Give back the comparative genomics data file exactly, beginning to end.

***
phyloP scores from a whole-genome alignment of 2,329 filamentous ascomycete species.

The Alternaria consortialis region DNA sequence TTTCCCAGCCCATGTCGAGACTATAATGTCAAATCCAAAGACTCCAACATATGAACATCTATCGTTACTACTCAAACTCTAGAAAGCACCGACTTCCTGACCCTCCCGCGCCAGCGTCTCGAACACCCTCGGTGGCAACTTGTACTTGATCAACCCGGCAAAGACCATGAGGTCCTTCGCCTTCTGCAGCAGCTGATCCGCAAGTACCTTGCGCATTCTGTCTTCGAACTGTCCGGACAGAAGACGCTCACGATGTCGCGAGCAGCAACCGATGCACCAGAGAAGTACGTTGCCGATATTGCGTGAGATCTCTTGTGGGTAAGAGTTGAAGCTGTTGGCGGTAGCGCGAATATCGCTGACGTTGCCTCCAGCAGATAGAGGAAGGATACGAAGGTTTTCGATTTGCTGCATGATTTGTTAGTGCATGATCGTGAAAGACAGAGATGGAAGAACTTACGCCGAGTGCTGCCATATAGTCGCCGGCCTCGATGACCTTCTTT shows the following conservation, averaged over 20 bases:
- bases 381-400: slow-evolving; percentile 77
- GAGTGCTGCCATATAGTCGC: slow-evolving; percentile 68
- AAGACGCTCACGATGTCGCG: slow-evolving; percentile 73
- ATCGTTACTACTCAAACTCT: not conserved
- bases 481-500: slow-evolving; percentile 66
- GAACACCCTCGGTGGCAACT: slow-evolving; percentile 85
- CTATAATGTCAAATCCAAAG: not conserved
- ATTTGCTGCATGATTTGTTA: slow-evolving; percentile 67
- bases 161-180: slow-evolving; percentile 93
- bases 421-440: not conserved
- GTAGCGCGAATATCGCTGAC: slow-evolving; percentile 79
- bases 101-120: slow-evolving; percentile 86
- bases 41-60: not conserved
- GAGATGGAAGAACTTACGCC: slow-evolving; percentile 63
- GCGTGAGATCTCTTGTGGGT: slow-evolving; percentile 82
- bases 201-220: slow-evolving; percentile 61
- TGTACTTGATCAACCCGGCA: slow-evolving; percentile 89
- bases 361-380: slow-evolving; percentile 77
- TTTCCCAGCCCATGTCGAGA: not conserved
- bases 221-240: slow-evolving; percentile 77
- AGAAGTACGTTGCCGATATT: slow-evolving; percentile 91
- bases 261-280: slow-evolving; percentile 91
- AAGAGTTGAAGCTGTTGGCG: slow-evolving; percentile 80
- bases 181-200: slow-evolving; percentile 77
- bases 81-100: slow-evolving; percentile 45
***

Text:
phyloP scores from a whole-genome alignment of 2,329 filamentous ascomycete species.

The Alternaria consortialis region DNA sequence TTTCCCAGCCCATGTCGAGACTATAATGTCAAATCCAAAGACTCCAACATATGAACATCTATCGTTACTACTCAAACTCTAGAAAGCACCGACTTCCTGACCCTCCCGCGCCAGCGTCTCGAACACCCTCGGTGGCAACTTGTACTTGATCAACCCGGCAAAGACCATGAGGTCCTTCGCCTTCTGCAGCAGCTGATCCGCAAGTACCTTGCGCATTCTGTCTTCGAACTGTCCGGACAGAAGACGCTCACGATGTCGCGAGCAGCAACCGATGCACCAGAGAAGTACGTTGCCGATATTGCGTGAGATCTCTTGTGGGTAAGAGTTGAAGCTGTTGGCGGTAGCGCGAATATCGCTGACGTTGCCTCCAGCAGATAGAGGAAGGATACGAAGGTTTTCGATTTGCTGCATGATTTGTTAGTGCATGATCGTGAAAGACAGAGATGGAAGAACTTACGCCGAGTGCTGCCATATAGTCGCCGGCCTCGATGACCTTCTTT shows the following conservation, averaged over 20 bases:
- bases 381-400: slow-evolving; percentile 77
- GAGTGCTGCCATATAGTCGC: slow-evolving; percentile 68
- AAGACGCTCACGATGTCGCG: slow-evolving; percentile 73
- ATCGTTACTACTCAAACTCT: not conserved
- bases 481-500: slow-evolving; percentile 66
- GAACACCCTCGGTGGCAACT: slow-evolving; percentile 85
- CTATAATGTCAAATCCAAAG: not conserved
- ATTTGCTGCATGATTTGTTA: slow-evolving; percentile 67
- bases 161-180: slow-evolving; percentile 93
- bases 421-440: not conserved
- GTAGCGCGAATATCGCTGAC: slow-evolving; percentile 79
- bases 101-120: slow-evolving; percentile 86
- bases 41-60: not conserved
- GAGATGGAAGAACTTACGCC: slow-evolving; percentile 63
- GCGTGAGATCTCTTGTGGGT: slow-evolving; percentile 82
- bases 201-220: slow-evolving; percentile 61
- TGTACTTGATCAACCCGGCA: slow-evolving; percentile 89
- bases 361-380: slow-evolving; percentile 77
- TTTCCCAGCCCATGTCGAGA: not conserved
- bases 221-240: slow-evolving; percentile 77
- AGAAGTACGTTGCCGATATT: slow-evolving; percentile 91
- bases 261-280: slow-evolving; percentile 91
- AAGAGTTGAAGCTGTTGGCG: slow-evolving; percentile 80
- bases 181-200: slow-evolving; percentile 77
- bases 81-100: slow-evolving; percentile 45